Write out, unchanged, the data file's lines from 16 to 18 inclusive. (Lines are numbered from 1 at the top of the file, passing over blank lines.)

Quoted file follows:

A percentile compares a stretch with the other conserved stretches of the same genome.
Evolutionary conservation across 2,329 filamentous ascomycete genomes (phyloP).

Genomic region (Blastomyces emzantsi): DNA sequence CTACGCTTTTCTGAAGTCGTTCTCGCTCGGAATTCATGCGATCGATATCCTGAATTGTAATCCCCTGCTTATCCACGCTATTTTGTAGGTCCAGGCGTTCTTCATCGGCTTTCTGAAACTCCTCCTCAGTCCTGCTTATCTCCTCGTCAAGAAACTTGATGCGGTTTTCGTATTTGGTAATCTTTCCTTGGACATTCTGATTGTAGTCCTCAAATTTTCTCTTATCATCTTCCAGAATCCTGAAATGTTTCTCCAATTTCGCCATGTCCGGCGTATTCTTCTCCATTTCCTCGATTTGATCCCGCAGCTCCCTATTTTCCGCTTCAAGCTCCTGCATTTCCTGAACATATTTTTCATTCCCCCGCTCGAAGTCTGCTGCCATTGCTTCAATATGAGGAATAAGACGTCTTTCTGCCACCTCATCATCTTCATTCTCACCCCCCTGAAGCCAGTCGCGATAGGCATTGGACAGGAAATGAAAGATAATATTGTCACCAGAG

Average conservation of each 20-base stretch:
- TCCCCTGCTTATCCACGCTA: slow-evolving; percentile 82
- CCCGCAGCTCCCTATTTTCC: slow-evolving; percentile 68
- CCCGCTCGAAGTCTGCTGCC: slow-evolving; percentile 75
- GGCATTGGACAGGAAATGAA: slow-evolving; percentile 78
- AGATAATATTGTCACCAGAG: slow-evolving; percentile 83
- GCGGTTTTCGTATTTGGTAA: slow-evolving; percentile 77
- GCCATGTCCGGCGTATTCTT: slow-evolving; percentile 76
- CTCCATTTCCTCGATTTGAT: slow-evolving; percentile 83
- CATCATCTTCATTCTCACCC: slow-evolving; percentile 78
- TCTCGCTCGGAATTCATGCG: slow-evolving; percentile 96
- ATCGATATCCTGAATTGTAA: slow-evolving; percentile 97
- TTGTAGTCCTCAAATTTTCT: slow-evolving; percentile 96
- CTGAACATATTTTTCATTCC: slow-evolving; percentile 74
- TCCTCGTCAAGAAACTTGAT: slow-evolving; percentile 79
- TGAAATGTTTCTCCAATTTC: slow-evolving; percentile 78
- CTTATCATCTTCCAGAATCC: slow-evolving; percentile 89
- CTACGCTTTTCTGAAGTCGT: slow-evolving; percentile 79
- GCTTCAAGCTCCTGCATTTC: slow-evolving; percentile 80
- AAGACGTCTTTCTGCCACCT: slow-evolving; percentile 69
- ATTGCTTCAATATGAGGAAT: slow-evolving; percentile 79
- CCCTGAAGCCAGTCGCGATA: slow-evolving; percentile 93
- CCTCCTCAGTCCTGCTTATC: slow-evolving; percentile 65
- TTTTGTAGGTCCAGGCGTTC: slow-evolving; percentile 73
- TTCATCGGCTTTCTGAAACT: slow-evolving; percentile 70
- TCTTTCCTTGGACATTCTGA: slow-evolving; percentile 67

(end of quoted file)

- TTGTAGTCCTCAAATTTTCT: slow-evolving; percentile 96
- CTGAACATATTTTTCATTCC: slow-evolving; percentile 74
- TCCTCGTCAAGAAACTTGAT: slow-evolving; percentile 79